The end of persecutions

On signing the Edict of Milan in the year 313, the persecution of Christians ceased, and they could begin to build churches and acquire land without fear of confiscation. In spite of this they continued to use the catacombs as cemeteries until the 5th century.

During the barbarian invasion of Italy in the 8th century many catacombs suffered continuous lootings, for which reason the Popes caused the still remaining relics to be transferred to the city's churches. After these transfers, some catacombs were abandoned completely and forgotten for centuries.

Early Western Christian Art during the IIIrd, IVth and Vth centuries: the paintings of the Catacombs

“Adam and Eve”, painting from the late third century (Cemetery of the Saints Peter and Marcellinus, Rome), already portraying the characteristics of this scene that will be subsequently represented by the Christian art: the tree in the middle of the couple who cover their bodies with grape leaves.

To start the description of the Christian art we must begin by studying the paintings found at the Catacombs of Rome. The first Christian communities lived and celebrated their worship in private buildings, which later will be known as the Roman tituli*.

Religious persecution and the impossibility of building were the main causes of the lack of a Paleo-Christian architecture during the early years of the Christian art but, on the contrary, funerary art experienced a completely different scenario. Families owned land outside the city walls where they had permission to bury their dead and was so that, by taking advantage of these spaces, several multiple galleries were dug underground as if they were truly “underground hives” that are now known as Catacombs. Pagan families allowed the burial of Christians there and was on their walls and with a purely funerary purpose that the first examples of early Christian painting appeared.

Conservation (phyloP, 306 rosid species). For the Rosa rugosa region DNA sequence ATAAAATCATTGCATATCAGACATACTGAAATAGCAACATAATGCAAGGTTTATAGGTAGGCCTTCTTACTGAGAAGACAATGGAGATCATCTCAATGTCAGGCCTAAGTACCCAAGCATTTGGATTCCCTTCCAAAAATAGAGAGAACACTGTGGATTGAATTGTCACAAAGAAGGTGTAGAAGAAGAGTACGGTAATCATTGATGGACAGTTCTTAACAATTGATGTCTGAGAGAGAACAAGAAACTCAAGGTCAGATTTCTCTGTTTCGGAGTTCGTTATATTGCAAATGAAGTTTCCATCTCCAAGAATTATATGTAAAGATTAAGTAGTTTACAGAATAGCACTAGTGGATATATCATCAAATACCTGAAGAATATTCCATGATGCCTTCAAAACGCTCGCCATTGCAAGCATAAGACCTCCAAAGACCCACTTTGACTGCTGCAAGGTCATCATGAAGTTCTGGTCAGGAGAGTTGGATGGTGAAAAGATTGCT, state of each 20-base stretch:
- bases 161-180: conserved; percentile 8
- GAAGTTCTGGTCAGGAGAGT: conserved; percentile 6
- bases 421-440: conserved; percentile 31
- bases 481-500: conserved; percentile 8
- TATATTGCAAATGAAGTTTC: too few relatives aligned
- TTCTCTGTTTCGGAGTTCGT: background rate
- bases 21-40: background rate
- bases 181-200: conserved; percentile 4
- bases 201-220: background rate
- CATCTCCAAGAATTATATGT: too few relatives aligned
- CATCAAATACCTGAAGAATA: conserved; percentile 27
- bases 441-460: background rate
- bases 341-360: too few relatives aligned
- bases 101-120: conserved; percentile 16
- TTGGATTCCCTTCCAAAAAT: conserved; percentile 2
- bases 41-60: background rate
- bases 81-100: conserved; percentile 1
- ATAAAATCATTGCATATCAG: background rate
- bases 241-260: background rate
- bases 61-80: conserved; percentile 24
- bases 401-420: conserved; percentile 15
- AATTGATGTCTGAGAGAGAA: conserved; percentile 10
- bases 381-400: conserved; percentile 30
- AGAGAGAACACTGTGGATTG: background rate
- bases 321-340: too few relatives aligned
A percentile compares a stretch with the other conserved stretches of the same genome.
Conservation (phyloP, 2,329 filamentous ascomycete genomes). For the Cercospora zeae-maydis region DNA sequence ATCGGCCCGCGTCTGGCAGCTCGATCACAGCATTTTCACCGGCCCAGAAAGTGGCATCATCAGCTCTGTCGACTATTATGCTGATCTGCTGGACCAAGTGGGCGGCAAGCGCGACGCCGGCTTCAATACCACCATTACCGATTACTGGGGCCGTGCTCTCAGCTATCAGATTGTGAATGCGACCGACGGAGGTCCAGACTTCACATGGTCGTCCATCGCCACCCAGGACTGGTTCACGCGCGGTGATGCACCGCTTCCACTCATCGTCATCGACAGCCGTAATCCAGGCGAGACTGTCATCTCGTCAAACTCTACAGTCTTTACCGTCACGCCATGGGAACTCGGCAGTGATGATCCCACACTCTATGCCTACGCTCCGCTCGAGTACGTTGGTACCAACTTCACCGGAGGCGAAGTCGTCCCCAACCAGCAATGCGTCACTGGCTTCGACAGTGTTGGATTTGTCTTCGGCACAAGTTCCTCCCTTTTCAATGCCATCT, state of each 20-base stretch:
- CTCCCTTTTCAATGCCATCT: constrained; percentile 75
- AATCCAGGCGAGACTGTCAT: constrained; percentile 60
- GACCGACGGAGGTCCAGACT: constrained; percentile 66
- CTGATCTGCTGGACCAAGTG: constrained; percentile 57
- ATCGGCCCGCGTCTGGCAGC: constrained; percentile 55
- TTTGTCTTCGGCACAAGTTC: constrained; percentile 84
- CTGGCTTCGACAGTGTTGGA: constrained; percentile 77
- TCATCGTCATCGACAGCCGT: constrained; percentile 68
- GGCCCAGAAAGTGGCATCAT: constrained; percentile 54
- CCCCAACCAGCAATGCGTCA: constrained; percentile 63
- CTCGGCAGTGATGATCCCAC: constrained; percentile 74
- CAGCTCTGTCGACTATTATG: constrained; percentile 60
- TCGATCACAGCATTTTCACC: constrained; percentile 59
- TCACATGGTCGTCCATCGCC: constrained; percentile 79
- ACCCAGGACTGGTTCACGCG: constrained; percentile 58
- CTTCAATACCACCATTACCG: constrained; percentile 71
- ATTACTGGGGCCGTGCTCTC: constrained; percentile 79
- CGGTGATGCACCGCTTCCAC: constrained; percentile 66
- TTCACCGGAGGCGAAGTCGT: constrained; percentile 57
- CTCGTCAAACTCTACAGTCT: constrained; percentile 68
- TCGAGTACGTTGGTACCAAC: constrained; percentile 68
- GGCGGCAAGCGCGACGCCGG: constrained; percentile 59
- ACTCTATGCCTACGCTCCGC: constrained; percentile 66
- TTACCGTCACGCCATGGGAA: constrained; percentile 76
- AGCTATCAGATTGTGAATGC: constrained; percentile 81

The Virgin and Child (or maybe just a devotee with her son), mid 3rd century (Cubicle of the “Velatio” in the Catacombs of Priscilla, Rome) Susana accused by the old men, and praying before Daniel, mid 3rd century (Cubicle of the “Velatio” in the Catacombs of Priscilla, Rome)

The largest number of Catacomb paintings made during the fourth century can be found in the cities of Rome, Naples and Sicily. The paintings of the Catacombs were also accompanied by the first attempts of an early Christian funerary sculpture, most of them located on the front of sarcophagi. So it was in painting and sculpture that the beginning of the early Christian iconography should be found and was in such iconography where the very own Christian symbolism developed along the III century and, especially, the IV century.

Veneranda and the martyr Petronilla, 4th century (Catacombs of Domitilla, Rome). Representations related to the cult of martyrs were among the oldest themes developed for the Christian iconography.

Early Christian painting began at the end of the second century or, more accurately, in the early third century while the boom of underground cemeteries or catacombs corresponds to the fourth century when the Church had fully developed the cult of martyrs.

The Good Shepherd (Cubicle of the “Velatio” in the Catacombs of Priscilla, Rome) from the 3rd century. This image, so often depicted in early Christian art, refers to Christ as “Shepherd of Souls”. This allegory originated in the image of the “Moschophoros” from the archaic Greek art.